The statement warns that some security checkpoints would be closed as necessary, so travelers “may be redirected to other security screening checkpoints at the airport.”

No restrictions have been imposed on domestic U.S. travel due to the virus outbreak as of Tuesday.


Arizona man dies after taking drug touted by Trump as coronavirus treatment

A Phoenix-area man has died and his wife is in critical condition after the couple took chloroquine phosphate, CBS affiliate KPHO reported. The additive is used to clean fish tanks and is also found in an anti-malaria medication that has been touted by President Trump as a treatment for COVID-19.

Banner Health said Monday that the couple in their 60s got sick within half an hour of ingesting the additive. The man couldn’t be resuscitated when he arrived at a hospital, but the woman was able to throw up much of the chemical, Banner said.

“Trump kept saying it was basically pretty much a cure,” the woman told NBC. She said her advice for people would be: “Don’t take anything. Don’t believe anything. Don’t believe anything that the president says and his people … call your doctor.”  Read the full story here. 



Mormons criticized for crowded airport welcoming of missionaries

Hours after hundreds of people welcoming missionaries from the Church of Jesus Christ of Latter-day Saints crowded together in an airport parking garage, authorities announced new rules to prevent it from happening again amid the coronavirus crisis.

The people who showed up Sunday at the Salt Lake City Airport and stood shoulder-to-shoulder, some hugging arriving loved ones, should have heeded warnings to keep their distance to help prevent the spread of the virus, said critics of the gathering, including Senator Mitt Romney, Utah’s governor and lieutenant governor, and the church itself.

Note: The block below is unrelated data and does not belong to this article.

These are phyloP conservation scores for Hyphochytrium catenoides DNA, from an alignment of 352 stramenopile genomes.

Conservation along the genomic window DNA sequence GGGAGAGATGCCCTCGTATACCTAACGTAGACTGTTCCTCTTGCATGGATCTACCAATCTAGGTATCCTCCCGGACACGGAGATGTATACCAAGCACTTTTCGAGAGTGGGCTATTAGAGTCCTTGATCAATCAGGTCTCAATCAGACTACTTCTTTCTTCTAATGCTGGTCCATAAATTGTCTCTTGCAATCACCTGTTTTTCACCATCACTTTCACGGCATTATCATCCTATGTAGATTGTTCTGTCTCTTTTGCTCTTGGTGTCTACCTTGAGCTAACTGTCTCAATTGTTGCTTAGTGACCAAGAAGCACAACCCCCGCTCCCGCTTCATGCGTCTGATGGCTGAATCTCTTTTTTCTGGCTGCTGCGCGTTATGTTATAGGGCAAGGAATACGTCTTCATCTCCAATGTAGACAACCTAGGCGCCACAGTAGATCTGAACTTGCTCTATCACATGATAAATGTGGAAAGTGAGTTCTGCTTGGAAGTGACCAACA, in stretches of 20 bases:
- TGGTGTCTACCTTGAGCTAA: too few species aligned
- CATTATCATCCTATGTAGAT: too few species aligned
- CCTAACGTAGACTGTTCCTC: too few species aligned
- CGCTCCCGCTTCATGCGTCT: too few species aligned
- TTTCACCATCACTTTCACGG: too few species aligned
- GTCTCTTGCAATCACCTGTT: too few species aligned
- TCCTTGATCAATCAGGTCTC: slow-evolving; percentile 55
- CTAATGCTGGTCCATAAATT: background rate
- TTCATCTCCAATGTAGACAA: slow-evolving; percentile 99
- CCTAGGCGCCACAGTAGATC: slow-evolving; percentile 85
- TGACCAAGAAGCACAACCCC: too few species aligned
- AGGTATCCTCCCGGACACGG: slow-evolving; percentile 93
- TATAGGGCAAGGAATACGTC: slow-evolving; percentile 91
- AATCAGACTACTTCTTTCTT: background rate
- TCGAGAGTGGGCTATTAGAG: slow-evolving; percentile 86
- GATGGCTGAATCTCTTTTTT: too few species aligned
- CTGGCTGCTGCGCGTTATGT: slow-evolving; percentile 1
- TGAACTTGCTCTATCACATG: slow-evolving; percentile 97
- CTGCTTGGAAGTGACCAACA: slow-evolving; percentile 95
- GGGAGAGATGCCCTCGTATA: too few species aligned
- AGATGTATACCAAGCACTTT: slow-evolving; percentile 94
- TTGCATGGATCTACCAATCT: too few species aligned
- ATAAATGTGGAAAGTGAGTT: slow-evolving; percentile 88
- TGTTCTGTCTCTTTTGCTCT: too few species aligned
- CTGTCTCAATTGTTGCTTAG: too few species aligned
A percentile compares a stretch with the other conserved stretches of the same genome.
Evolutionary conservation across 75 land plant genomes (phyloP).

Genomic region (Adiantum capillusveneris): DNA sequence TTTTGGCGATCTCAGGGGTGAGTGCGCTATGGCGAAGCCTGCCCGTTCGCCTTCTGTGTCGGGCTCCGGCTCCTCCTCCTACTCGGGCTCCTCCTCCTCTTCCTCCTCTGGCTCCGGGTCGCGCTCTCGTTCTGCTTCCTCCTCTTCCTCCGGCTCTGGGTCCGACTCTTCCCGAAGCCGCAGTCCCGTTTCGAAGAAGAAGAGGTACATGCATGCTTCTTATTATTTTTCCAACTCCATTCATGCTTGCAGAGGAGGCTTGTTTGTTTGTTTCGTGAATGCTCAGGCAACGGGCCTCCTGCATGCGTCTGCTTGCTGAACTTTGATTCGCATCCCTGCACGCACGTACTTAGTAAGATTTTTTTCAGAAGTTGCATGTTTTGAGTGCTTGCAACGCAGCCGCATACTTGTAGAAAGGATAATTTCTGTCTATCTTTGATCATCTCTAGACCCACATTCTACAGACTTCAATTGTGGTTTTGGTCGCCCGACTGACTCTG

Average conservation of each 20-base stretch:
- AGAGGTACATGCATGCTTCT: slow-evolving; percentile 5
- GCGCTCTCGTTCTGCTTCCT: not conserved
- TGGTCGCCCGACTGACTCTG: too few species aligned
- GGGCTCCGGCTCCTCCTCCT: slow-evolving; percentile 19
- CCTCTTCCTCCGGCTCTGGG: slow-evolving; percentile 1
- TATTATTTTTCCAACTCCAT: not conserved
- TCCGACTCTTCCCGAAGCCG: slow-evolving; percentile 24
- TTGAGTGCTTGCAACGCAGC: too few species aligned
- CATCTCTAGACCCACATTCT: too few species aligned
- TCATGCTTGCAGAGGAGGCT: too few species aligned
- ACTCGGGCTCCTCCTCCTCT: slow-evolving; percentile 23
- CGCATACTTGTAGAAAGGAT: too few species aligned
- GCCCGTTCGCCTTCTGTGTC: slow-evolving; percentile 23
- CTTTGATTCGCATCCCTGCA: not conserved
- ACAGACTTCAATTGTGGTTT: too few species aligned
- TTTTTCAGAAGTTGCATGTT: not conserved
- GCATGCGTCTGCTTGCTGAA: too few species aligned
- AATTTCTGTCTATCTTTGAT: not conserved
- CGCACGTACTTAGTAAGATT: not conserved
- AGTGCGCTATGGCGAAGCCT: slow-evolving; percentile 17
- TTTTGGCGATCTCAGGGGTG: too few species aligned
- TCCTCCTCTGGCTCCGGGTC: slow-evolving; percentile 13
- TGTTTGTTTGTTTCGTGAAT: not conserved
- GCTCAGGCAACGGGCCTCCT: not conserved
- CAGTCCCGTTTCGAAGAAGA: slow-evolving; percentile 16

While Utah residents welcoming returning missionaries is an airport tradition, officials this time asked for only one or two family members of each returning missionary to come, and to stay in their cars — guidance that wasn’t followed by many people, said airport spokeswoman Nancy Volmer.



With Americans in lockdown, hope and calm beat nervousness – CBS News poll

Amid the coronavirus outbreak, the personal has become national: the more danger you think you and your family are in from the virus, the more trouble you think the country is in, too.

Americans report staying calm and hopeful most of the time amid the outbreak, punctuated with feelings of nervousness and stress — especially for those who aren’t going out, and particularly for those concerned they’ll get the virus themselves. 

Our new CBS News Poll shows, however, that few Americans report feeling lonely often, even among those not leaving the house, and most remain optimistic that their fellow Americans will take the steps needed to stop the spread.


Detroit Police confirm member of the force has died of COVID-19

The Detroit Police Department has confirmed what appears to be the first death of a member of a U.S. police force due to the new coronavirus.

The department said in a brief statement released Tuesday morning that Chief James Craig would hold a press conference later in the day “to report out on the first loss of a member of the Detroit Police Department to COVID-19.”

No further information was provided on the department member who died, and it was unclear whether the individual was a police officer or worked for the force in another capacity. 


Americans see months-long pandemic fight ahead – CBS News poll

Most Americans (57%) say the nation’s efforts to combat the coronavirus are going badly right now, most call it a crisis and see a months-long process before it is contained. But the public is pinning its hopes heavily on the nation’s scientists, with eight in 10 optimistic about their ability to eventually find a cure or vaccine, and most are also optimistic that Americans themselves can take steps to slow the spread.